The synchronization took about one second to complete. It is so fast, that we simply let the synchronization run everytime the app starts, the user doesn’t notice it at all.

Second step: designing the form

The basic form was done very quick thanks to the great Titanium Alloy framework. For example, have a look at this code:

and now look what this kind of tag produces in the app:

It’s a generalized view picker dialog which displays the content of a Notes view in a picker dialog in the app (of course, even when the iPad is offline). I wrote code for various generalized picker dialogs, like a date picker, a view picker and a selection list picker. My customer now only needs one line of XML code like the one above to use such dialogs. Not that bad, isn’t it?

Third step: uploading data to Notes

Data entered in the form in the app should be uploaded to a Notes application in Domino. Nothing simpler than that, look here (no, that’s not LotusScript! It’s JavaScript in Titanium);

var notesdb = Alloy.Globals.notesdb_ereignisse;
var doc = notesdb.createDocument();
doc.replaceItemValue("form", "FM-LN");
doc.replaceItemValue("Name", $.fields1.c_getValue1());
doc.replaceItemValue("Vorname", $.fields1.c_getValue2());

But there was one additional requirement: the documents need to get a number based on special numbering rules. This numbering could only be done on the Domino side. A problem? Hell no!

In DominoToGo there is a SSJS library on the Domino side that provides extension points, for example when a new document has been uploaded from the app to Notes,

So we simply needed to write some server side JavaScript code in this library which computes a new number and stores it in the new document that just has been uploaded by the app. Simple and clean.

My job was done and I am proud

After developing and explaining all this functionality my job was done. Now the customer has all the functionality and pieces needed to finish the app by himself.

I’m proud of DominoToGo. All the synchronization functionality needed in this project was implemented in minutes and just worked. Reliable and fast.

Yes, since I developed the DominoToGo framework by myself such a statement seems to be selfish. Nevertheless, I’m still proud of my work 🙂

If you want to read more about DominoToGo, have a look here.

Jun 14

More experience with developing Appcelerator Titanium mobile Apps (Alloy, Performance…)

Note: this post has been migrated from another blog. Some links may be broken.

Recently I got a new project to develop a mobile app as frontend for a complex IBM Notes application. Target platform is iOS first and Blackberry 10 later, maybe even Android. The customer selected Appcelerator Titanium as platform and Domino To Go as framework for working with IBM Notes data. Offline capability with storage of relatively big datasets was mandatory, so any mobile web or hybrid approach was out of the game.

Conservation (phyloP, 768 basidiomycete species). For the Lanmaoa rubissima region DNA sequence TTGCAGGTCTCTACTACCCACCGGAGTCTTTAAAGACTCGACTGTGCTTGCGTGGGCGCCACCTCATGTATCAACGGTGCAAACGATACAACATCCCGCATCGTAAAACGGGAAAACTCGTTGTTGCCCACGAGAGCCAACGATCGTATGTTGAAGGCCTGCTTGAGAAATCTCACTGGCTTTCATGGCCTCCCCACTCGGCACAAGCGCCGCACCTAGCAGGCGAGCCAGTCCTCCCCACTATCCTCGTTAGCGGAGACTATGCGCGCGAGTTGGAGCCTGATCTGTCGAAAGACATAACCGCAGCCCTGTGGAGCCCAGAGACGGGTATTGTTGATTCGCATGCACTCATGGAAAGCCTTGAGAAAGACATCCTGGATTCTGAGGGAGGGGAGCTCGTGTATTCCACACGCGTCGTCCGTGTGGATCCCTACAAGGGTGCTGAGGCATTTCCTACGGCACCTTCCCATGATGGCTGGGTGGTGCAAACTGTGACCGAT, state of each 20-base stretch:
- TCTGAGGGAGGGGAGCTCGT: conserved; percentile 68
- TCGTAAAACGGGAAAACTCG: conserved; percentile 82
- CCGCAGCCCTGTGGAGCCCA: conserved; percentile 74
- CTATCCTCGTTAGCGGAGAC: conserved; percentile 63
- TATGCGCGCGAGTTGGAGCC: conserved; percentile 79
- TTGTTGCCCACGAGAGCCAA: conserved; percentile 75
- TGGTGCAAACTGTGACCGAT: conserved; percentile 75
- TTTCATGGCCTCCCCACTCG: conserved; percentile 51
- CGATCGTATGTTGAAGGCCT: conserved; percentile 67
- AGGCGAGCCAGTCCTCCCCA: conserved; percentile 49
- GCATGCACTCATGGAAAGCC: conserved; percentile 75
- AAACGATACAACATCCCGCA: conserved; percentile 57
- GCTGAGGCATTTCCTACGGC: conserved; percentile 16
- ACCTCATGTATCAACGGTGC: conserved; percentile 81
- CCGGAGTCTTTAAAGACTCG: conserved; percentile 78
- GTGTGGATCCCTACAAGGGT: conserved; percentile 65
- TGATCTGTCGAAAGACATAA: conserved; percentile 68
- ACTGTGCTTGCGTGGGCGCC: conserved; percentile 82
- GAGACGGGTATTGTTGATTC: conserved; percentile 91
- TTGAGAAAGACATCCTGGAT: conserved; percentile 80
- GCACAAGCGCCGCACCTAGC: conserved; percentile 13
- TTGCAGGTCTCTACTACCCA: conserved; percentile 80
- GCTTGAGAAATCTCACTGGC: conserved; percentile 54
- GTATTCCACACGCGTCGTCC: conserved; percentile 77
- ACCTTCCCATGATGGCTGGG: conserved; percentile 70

I know there are posts in the Web
saying how ugly Titanium is, how many problems it has et al. From my experience, all of that is not true, at least not today. The Titanium development environment works smooth and stable, every API works as it should. The API documentation is very good, and Appcelerator even offers a lot of additional documentation for topics like how to setup the native SDK for iOS, Android and Blackberry 10. Furthermore, the Q&A section of Appcelerator’s website is excellent and a reliable source for solving development questions.

Since I know Titanium for a long time now, I’m aware that in the early days of Titanium things were completely different. There were lots of memory and stability problems and documentation was poor – but as I said above, all of those problems are gone, at least in my experience.

And most importantly, I like the approach of using simple JavaScript to access native APIs across all platforms. It spares the huge learning curve of Objective C for iOS, Java for Android and whatever for Blackberry 10. And, you can have the same codebase to deliver an app for all platforms.

The new Alloy model-view-controller framework of Titanium is a great addition, too. It allows to seperate UI definitions and data models from business logic, and it’s well engineered, clean and logical. In Alloy, the UI is defined with simple XML code, which is transformed to traditional Titanium JavaScript code automatically by the Alloy compiler. It allows you to work with stylesheets and to create your own UI components for re-use in the same project or in another projects.

When working in an Alloy Titanium project, you are motivated to modularize your code with the CommonJS technique, which is also a good thing because it prevents namespace issues and offers a well-established system to split your project into manageable pieces.

In that project, the customer uses Domino To Go to synchronize about 100.000 datasets from Notes views to the device, so they can be used offline. There are three components that take time during the synchronization:

1.) Domino To Go on the Domino side needs to run through the view, read view entries and build JSON data.

2.) The device needs to download the JSON data from Domino.

3.) The JSON data needs to be processed on the device to transform then into a NotesView-like data structure and store it in the SQLite database on the device.

First, a full synchronization took more than 3 minutes in the simulator. After some optimization, we managed to bring this down to about 40 seconds. After the first full synchronization, caching techniques are used, so next synchronisations will be even faster.
But, from my point of view, 40 seconds for about 100.000 view datasets is not that bad after all 🙂

The only ugly thing
with developing a native iOS App is the amount of work needed to be able to deploy the app on test devices first, and for the enterprise distribution later. To deploy on test devices, you need apply for the Apple developer program, which can take some days until Apple checked and processed your application. Then you need to understand their system of provisioning profiles and all the certificates you need.

For every test device you need to get it’s UUID, enter it in the member area of the iOS developer center, create a new provision profile, download it and install it on the Mac. Sure, you will do this work seldom, only when you got a new test device, but for new developers, it takes some time to understand this procedure.

But the Apple procedures have nothing to do with Titanium. I think, Titanium is a very good choice to develop native mobile apps. I like mobile web apps, too, but so far, I like working with Titanium better.

Jan 29

Updated our YouAtNotes Workflow for Notes and XPages Demo!

Note: this post has been migrated from another blog. Some links may be broken.

As you might know, we have a wonderful solution for developing workflows for classic Notes and XPages: YouAtNotes Workflow.

I just want to let you know that we updated the free demo version to version 5.9, which is the most recent version at the moment. So if you just downloaded the demo, you should download again 🙂